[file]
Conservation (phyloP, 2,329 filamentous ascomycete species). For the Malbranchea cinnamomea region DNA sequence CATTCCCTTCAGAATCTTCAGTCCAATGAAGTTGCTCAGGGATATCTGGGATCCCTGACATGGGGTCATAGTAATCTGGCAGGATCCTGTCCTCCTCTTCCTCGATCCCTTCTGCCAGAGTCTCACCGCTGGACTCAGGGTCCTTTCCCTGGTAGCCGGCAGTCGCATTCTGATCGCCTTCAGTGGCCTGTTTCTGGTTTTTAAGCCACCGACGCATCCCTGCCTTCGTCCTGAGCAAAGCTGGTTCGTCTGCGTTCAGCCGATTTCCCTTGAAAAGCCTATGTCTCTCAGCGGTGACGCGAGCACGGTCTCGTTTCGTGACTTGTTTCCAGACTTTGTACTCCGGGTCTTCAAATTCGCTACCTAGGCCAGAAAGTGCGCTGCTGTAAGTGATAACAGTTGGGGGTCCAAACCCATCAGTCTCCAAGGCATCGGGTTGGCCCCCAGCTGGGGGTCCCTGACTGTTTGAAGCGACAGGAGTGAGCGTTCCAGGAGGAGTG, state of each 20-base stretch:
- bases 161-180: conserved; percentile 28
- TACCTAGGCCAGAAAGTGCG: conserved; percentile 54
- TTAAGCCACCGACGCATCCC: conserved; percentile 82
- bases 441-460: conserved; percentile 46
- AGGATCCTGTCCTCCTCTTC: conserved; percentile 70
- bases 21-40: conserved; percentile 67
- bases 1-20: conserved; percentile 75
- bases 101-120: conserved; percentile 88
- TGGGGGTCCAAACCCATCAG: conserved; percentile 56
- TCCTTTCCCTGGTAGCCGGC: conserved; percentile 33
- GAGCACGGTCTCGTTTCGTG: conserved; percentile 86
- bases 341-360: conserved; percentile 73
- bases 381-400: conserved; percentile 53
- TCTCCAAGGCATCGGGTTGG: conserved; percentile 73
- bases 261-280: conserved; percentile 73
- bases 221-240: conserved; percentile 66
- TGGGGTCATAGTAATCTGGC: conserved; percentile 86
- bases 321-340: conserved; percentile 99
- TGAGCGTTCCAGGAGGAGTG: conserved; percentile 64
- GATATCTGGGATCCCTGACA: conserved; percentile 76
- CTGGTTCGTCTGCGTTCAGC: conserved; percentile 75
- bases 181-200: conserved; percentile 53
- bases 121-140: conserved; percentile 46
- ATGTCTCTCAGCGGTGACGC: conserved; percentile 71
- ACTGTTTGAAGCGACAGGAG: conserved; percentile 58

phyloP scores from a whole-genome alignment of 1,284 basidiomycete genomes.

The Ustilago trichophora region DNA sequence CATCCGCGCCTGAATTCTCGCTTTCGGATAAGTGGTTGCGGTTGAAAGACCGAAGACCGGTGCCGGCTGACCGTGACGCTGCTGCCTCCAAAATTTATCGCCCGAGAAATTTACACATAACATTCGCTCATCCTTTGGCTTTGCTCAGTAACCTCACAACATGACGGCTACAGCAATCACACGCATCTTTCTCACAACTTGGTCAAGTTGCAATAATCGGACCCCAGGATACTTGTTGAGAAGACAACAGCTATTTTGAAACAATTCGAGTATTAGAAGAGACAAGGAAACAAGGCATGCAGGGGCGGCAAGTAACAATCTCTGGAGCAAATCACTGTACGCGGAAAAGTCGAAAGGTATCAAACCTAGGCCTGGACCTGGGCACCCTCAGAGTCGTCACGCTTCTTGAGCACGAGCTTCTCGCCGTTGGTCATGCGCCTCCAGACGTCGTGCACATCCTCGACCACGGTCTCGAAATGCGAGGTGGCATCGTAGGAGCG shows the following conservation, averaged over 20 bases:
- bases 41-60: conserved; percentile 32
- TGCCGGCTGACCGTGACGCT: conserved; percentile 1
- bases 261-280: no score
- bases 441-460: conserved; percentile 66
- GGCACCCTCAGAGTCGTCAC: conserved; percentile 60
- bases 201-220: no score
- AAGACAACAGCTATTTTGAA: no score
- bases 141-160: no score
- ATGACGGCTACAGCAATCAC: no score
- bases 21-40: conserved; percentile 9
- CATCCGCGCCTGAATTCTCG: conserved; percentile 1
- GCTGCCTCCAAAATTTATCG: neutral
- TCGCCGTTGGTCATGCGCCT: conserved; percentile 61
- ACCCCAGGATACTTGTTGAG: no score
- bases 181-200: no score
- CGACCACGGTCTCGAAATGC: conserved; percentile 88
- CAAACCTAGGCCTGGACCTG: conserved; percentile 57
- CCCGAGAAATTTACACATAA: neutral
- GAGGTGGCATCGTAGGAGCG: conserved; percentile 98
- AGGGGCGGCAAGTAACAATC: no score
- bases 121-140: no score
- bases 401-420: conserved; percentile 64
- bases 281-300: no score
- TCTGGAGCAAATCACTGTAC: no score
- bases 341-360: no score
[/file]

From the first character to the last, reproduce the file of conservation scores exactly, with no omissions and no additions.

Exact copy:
Conservation (phyloP, 2,329 filamentous ascomycete species). For the Malbranchea cinnamomea region DNA sequence CATTCCCTTCAGAATCTTCAGTCCAATGAAGTTGCTCAGGGATATCTGGGATCCCTGACATGGGGTCATAGTAATCTGGCAGGATCCTGTCCTCCTCTTCCTCGATCCCTTCTGCCAGAGTCTCACCGCTGGACTCAGGGTCCTTTCCCTGGTAGCCGGCAGTCGCATTCTGATCGCCTTCAGTGGCCTGTTTCTGGTTTTTAAGCCACCGACGCATCCCTGCCTTCGTCCTGAGCAAAGCTGGTTCGTCTGCGTTCAGCCGATTTCCCTTGAAAAGCCTATGTCTCTCAGCGGTGACGCGAGCACGGTCTCGTTTCGTGACTTGTTTCCAGACTTTGTACTCCGGGTCTTCAAATTCGCTACCTAGGCCAGAAAGTGCGCTGCTGTAAGTGATAACAGTTGGGGGTCCAAACCCATCAGTCTCCAAGGCATCGGGTTGGCCCCCAGCTGGGGGTCCCTGACTGTTTGAAGCGACAGGAGTGAGCGTTCCAGGAGGAGTG, state of each 20-base stretch:
- bases 161-180: conserved; percentile 28
- TACCTAGGCCAGAAAGTGCG: conserved; percentile 54
- TTAAGCCACCGACGCATCCC: conserved; percentile 82
- bases 441-460: conserved; percentile 46
- AGGATCCTGTCCTCCTCTTC: conserved; percentile 70
- bases 21-40: conserved; percentile 67
- bases 1-20: conserved; percentile 75
- bases 101-120: conserved; percentile 88
- TGGGGGTCCAAACCCATCAG: conserved; percentile 56
- TCCTTTCCCTGGTAGCCGGC: conserved; percentile 33
- GAGCACGGTCTCGTTTCGTG: conserved; percentile 86
- bases 341-360: conserved; percentile 73
- bases 381-400: conserved; percentile 53
- TCTCCAAGGCATCGGGTTGG: conserved; percentile 73
- bases 261-280: conserved; percentile 73
- bases 221-240: conserved; percentile 66
- TGGGGTCATAGTAATCTGGC: conserved; percentile 86
- bases 321-340: conserved; percentile 99
- TGAGCGTTCCAGGAGGAGTG: conserved; percentile 64
- GATATCTGGGATCCCTGACA: conserved; percentile 76
- CTGGTTCGTCTGCGTTCAGC: conserved; percentile 75
- bases 181-200: conserved; percentile 53
- bases 121-140: conserved; percentile 46
- ATGTCTCTCAGCGGTGACGC: conserved; percentile 71
- ACTGTTTGAAGCGACAGGAG: conserved; percentile 58

phyloP scores from a whole-genome alignment of 1,284 basidiomycete genomes.

The Ustilago trichophora region DNA sequence CATCCGCGCCTGAATTCTCGCTTTCGGATAAGTGGTTGCGGTTGAAAGACCGAAGACCGGTGCCGGCTGACCGTGACGCTGCTGCCTCCAAAATTTATCGCCCGAGAAATTTACACATAACATTCGCTCATCCTTTGGCTTTGCTCAGTAACCTCACAACATGACGGCTACAGCAATCACACGCATCTTTCTCACAACTTGGTCAAGTTGCAATAATCGGACCCCAGGATACTTGTTGAGAAGACAACAGCTATTTTGAAACAATTCGAGTATTAGAAGAGACAAGGAAACAAGGCATGCAGGGGCGGCAAGTAACAATCTCTGGAGCAAATCACTGTACGCGGAAAAGTCGAAAGGTATCAAACCTAGGCCTGGACCTGGGCACCCTCAGAGTCGTCACGCTTCTTGAGCACGAGCTTCTCGCCGTTGGTCATGCGCCTCCAGACGTCGTGCACATCCTCGACCACGGTCTCGAAATGCGAGGTGGCATCGTAGGAGCG shows the following conservation, averaged over 20 bases:
- bases 41-60: conserved; percentile 32
- TGCCGGCTGACCGTGACGCT: conserved; percentile 1
- bases 261-280: no score
- bases 441-460: conserved; percentile 66
- GGCACCCTCAGAGTCGTCAC: conserved; percentile 60
- bases 201-220: no score
- AAGACAACAGCTATTTTGAA: no score
- bases 141-160: no score
- ATGACGGCTACAGCAATCAC: no score
- bases 21-40: conserved; percentile 9
- CATCCGCGCCTGAATTCTCG: conserved; percentile 1
- GCTGCCTCCAAAATTTATCG: neutral
- TCGCCGTTGGTCATGCGCCT: conserved; percentile 61
- ACCCCAGGATACTTGTTGAG: no score
- bases 181-200: no score
- CGACCACGGTCTCGAAATGC: conserved; percentile 88
- CAAACCTAGGCCTGGACCTG: conserved; percentile 57
- CCCGAGAAATTTACACATAA: neutral
- GAGGTGGCATCGTAGGAGCG: conserved; percentile 98
- AGGGGCGGCAAGTAACAATC: no score
- bases 121-140: no score
- bases 401-420: conserved; percentile 64
- bases 281-300: no score
- TCTGGAGCAAATCACTGTAC: no score
- bases 341-360: no score